The upbeat has no staccato marking, nor is there one leading to measure 49. In contrast, the pickup at measures 8 and 108 show staccato markings. Opinions differ as to whether it is an intended pattern or evidence of typographical errors.
The eighth-note triplet carryover extends to the quarter note in the third beat and is marked staccato. Compare this notation with the one used in bar 1 of Sonata No. 6, where the drag is detached from the quarter note at the downbeat of measure 2. These Differences in notation suggest different musical concepts, that is, whether the idea shapes away from the final note, as in this sonata, or towards it, as in the later work.
The piano opening is somewhat unusual, but has already been used by Haydn in HOB. XVI / 42 and 50 and Mozart in K. 283 and 570. More striking is the rapidly developing dynamic contrast of the a fortíssimo piano with sforzandi in cups 5 and 6.
The second theme can be seen as a free investment of the first theme. A similar relationship exists between the first and second theme of the first movement of the Sonata No. 23 Appassionata.
The expected key in the sonata-allegro form is A♭, its relative major, but repeated sforzazndi in diminished sixths as part of a descending dominant ninth the arpeggio suggests the minor parallel. Note that drag patterns enhance sforzandi. In the second and third sonatas of this ensemble, Beethoven extends this concept to the full-fledged arrival of the lowest parallel of the expected tone.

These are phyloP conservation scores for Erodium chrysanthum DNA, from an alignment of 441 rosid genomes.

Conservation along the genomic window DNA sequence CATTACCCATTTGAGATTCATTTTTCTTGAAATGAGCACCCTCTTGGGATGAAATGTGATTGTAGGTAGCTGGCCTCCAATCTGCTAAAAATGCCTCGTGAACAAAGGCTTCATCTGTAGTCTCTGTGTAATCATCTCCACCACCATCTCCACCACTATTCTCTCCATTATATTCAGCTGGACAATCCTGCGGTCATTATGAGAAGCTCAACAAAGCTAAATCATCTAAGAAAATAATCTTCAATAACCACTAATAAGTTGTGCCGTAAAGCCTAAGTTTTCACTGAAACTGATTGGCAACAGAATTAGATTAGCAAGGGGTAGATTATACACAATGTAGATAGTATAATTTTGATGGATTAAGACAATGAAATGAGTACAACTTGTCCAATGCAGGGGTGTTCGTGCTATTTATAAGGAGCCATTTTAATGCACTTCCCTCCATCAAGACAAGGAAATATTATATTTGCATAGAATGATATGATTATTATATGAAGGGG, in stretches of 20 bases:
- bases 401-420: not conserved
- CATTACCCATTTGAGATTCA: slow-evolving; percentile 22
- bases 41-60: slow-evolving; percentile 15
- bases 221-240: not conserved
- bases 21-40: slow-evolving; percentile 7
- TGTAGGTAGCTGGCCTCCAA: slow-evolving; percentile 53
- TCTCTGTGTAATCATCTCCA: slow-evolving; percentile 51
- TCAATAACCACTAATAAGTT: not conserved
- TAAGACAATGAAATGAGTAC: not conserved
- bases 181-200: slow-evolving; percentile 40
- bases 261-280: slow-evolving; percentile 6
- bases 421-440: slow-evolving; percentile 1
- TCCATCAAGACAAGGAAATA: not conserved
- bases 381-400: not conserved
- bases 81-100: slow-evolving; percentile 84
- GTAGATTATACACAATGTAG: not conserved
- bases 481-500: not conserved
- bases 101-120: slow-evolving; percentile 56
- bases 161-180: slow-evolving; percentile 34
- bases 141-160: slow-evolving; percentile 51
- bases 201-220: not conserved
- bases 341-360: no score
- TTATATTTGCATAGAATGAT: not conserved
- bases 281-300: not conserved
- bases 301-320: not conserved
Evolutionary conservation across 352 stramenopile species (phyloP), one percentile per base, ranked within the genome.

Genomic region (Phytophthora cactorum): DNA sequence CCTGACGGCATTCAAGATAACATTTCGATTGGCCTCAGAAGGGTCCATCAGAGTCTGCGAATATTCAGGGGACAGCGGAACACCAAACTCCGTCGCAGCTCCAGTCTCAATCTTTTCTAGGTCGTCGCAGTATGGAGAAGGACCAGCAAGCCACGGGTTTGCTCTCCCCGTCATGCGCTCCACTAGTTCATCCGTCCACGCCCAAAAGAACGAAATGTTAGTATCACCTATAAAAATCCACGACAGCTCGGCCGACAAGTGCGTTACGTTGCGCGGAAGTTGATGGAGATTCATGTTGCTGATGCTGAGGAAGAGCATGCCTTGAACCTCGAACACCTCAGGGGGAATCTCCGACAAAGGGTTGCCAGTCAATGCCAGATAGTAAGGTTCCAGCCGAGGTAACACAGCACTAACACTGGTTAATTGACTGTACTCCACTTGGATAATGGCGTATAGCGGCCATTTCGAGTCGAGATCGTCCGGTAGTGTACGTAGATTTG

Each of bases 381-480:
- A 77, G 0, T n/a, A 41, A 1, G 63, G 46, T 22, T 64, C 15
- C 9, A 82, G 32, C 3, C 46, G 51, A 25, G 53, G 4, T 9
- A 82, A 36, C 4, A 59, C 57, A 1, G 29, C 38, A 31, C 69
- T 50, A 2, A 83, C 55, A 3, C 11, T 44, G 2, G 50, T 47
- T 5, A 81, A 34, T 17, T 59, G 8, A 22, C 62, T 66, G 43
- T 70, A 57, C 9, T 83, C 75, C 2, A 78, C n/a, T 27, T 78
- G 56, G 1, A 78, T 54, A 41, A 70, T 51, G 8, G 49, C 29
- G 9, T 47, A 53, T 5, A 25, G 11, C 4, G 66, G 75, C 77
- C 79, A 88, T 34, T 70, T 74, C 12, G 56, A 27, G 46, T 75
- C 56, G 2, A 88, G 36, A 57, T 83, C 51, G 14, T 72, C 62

The length of the second theme reaches its climax, marked by the syncopated sforzandi of the left hand.
The three A♭ are used repeatedly, again suggesting the minor parallel.
Opening in A♭ major, Beethoven develops both the first and second themes in order, a procedure used periodically throughout the sonatas: 10, 19, 20, 21, 23, and the last movement of the Sonata No. 14.
The penultimate eighth note in the right hand is Re ♭ in the first edition, Re ♮ in the second edition (Simrock, Bonn, 1798).
Note the unusual patterns of sforzandi at different levels of voices.
The retransition presents the opening triplet fragment of the song with a crescendo to create tension in anticipation of the recapitulation, an extended concept in some later sonatas, we can appreciate this formula in the Sonata No. 21 Waldstein and the Sonata No. 23 Appassionata.
The rhythmic and dynamic differences between this statement and the one in the exhibition enhance the drama of the comeback.
The change touches the key of B minor.
The second theme is in the minor key.
Small changes from bars 33 to 41, both in intensity of dynamics and placements of dynamic contrasts, create new tension for this culminating passage.
The short coda features syncopated, staccato chords for dramatic effect.
The structure of the undeveloped Sonata-allegro form is sometimes called truncated sonata-allegro. The structure also occurs in the second movements of the Sonata No. 5, Sonata No. 17 and Sonata No. 26 with a slight modification. In this movement the end of the exposition is in measure 31; the recap begins at 32.